Scotland’s universities ‘to fall down league tables’ unless criteria changed to include number of poor students

His intervention came after Scotland’s universities announced at the weekend they will introduce a two-tier entry system to make it easier for poor youngsters to win a place.

They will publish new minimum entry requirements for every course by 2019, while middle-class children will continue to be assessed against the existing, tougher thresholds.

Five Scottish universities featured in a list of the world’s top 200 institutions published in September, with Edinburgh in 27th place, Glasgow in 80th position and St Andrews falling 33 places to 143rd. Aberdeen was ranked 185 and Dundee 187.

Mr Scott said “the briefest of glances” at a university website or prospectus reveals the importance of league table rankings, which are used as a “measure of prestige” and focus heavily on research.

He said those universities with other priorities, such as widening access, “will not be fairly measures in these circumstances”.

Highlighting the importance given to first-year entrants’ exam results, Mr Scott said: “If an institution introduces contextual admissions thus encouraging entry to those from disadvantaged backgrounds with lower attainment, this will have an adverse impact on their score.

“They are either penalised for undertaking a vital social mission or prioritise their position on a league table at the expense of access.”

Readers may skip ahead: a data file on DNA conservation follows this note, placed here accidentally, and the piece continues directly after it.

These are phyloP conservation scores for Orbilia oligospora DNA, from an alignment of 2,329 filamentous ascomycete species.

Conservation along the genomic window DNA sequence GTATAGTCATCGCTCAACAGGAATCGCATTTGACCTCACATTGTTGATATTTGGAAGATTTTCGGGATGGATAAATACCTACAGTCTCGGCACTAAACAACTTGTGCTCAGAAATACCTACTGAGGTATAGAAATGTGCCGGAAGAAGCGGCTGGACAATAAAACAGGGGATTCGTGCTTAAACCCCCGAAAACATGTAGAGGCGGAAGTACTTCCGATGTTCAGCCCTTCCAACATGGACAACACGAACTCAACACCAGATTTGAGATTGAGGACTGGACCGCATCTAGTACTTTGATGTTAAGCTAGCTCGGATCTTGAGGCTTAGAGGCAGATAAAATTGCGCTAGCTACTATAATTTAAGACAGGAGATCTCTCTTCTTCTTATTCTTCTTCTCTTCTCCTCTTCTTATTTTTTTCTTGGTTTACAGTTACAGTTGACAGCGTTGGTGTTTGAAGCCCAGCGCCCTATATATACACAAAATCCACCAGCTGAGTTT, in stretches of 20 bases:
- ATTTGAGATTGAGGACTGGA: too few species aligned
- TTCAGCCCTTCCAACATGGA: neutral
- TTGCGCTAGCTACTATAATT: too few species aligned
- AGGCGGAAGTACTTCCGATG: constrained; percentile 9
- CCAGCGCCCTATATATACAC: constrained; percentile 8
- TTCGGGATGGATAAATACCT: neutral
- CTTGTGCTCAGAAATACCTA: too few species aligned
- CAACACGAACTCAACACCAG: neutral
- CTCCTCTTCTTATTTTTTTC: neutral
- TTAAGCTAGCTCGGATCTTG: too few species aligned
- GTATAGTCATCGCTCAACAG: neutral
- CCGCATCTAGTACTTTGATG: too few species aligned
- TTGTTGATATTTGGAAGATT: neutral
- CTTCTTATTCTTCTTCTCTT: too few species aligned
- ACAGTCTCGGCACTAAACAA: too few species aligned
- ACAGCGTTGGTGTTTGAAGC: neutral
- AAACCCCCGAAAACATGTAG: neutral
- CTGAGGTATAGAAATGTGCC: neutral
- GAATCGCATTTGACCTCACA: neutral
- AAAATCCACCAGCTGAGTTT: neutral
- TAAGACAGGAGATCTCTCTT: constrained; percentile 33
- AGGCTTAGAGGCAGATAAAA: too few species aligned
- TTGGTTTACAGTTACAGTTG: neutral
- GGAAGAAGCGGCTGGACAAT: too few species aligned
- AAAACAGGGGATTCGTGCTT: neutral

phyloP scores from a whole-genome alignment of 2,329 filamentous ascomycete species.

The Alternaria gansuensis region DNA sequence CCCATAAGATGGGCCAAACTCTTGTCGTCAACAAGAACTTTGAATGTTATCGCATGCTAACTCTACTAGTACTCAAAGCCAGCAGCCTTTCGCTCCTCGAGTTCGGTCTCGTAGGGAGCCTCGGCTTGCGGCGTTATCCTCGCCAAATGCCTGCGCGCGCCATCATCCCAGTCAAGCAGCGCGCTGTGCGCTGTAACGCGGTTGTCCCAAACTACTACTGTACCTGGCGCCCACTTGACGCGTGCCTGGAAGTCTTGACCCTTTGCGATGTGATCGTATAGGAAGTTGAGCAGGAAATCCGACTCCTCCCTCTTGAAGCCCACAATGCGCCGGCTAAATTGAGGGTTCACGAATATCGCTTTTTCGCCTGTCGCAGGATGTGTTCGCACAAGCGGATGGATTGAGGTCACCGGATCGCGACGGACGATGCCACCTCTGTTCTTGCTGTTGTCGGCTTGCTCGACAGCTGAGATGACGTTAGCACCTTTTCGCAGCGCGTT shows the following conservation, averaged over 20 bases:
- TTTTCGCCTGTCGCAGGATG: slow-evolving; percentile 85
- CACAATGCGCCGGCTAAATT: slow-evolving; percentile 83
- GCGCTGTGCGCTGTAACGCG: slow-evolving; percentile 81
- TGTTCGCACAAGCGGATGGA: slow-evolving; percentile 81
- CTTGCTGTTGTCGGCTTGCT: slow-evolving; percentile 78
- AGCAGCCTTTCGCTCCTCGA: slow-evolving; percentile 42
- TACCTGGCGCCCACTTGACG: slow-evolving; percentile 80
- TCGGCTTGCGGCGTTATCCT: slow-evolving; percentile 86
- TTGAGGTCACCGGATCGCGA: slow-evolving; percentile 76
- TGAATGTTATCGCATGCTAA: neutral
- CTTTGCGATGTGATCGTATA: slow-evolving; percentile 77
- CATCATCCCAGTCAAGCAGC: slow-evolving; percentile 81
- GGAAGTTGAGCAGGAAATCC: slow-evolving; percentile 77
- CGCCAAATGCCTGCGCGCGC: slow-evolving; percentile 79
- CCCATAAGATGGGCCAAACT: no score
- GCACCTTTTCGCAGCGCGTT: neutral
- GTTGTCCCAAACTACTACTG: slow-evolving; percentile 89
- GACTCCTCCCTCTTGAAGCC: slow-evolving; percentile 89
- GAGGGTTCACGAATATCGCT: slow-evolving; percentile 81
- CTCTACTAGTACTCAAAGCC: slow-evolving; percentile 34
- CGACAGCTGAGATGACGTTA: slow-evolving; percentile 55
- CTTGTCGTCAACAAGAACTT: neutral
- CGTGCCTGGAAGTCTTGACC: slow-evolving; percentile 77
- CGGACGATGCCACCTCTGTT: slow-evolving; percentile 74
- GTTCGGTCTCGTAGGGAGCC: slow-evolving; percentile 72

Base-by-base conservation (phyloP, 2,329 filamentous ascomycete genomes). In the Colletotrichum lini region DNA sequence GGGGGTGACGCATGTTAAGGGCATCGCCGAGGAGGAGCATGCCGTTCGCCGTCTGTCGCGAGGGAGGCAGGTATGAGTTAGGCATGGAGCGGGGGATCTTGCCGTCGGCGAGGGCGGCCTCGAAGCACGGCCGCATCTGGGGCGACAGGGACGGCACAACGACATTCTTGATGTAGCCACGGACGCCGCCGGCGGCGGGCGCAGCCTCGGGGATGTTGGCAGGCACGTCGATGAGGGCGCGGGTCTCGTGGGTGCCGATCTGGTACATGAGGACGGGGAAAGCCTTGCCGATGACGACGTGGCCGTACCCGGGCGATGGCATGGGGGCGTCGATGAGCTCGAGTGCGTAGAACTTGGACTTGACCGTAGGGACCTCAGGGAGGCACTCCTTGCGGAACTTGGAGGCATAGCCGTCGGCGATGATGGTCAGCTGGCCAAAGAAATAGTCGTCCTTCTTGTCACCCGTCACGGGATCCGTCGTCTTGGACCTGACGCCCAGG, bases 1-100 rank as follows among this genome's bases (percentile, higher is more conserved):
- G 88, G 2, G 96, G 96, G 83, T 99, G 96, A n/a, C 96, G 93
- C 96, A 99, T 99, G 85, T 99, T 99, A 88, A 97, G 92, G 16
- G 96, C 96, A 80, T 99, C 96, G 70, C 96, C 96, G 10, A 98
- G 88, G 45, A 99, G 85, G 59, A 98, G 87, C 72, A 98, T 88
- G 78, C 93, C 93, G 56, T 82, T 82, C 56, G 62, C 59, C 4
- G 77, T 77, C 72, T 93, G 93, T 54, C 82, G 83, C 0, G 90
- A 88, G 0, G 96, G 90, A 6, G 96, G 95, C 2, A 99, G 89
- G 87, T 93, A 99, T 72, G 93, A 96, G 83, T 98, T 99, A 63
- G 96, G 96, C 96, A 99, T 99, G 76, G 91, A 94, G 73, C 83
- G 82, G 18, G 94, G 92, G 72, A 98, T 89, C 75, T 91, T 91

A Universities Scotland spokesman said: Access isn’t given the same prominence in league tables, as it is by institutions, but there is extensive data and reporting on access. Some league tables capture students’ average attainment on entry as part of their rankings. 

“This means that lower entry requirements, as announced this week with the aim of widening access, could adversely affect an institution’s ranking, but we are pushing ahead with minimum entry requirements anyway.”

An Edinburgh University spokesman said: “We are confident in the capability of our all our students and do not expect further progress on access to impact on our international ranking.”

Shirley-Anne Somerville, the SNP’s Higher Education Minister, said: “The narrow focus of league tables on academic and research excellence overlooks those institutions that are taking action on fair access and putting their social responsibilities first. 

“I would encourage universities to reflect on the commissioner’s report and I look forward to discussing the proposals in more detail with the sector over the coming months.”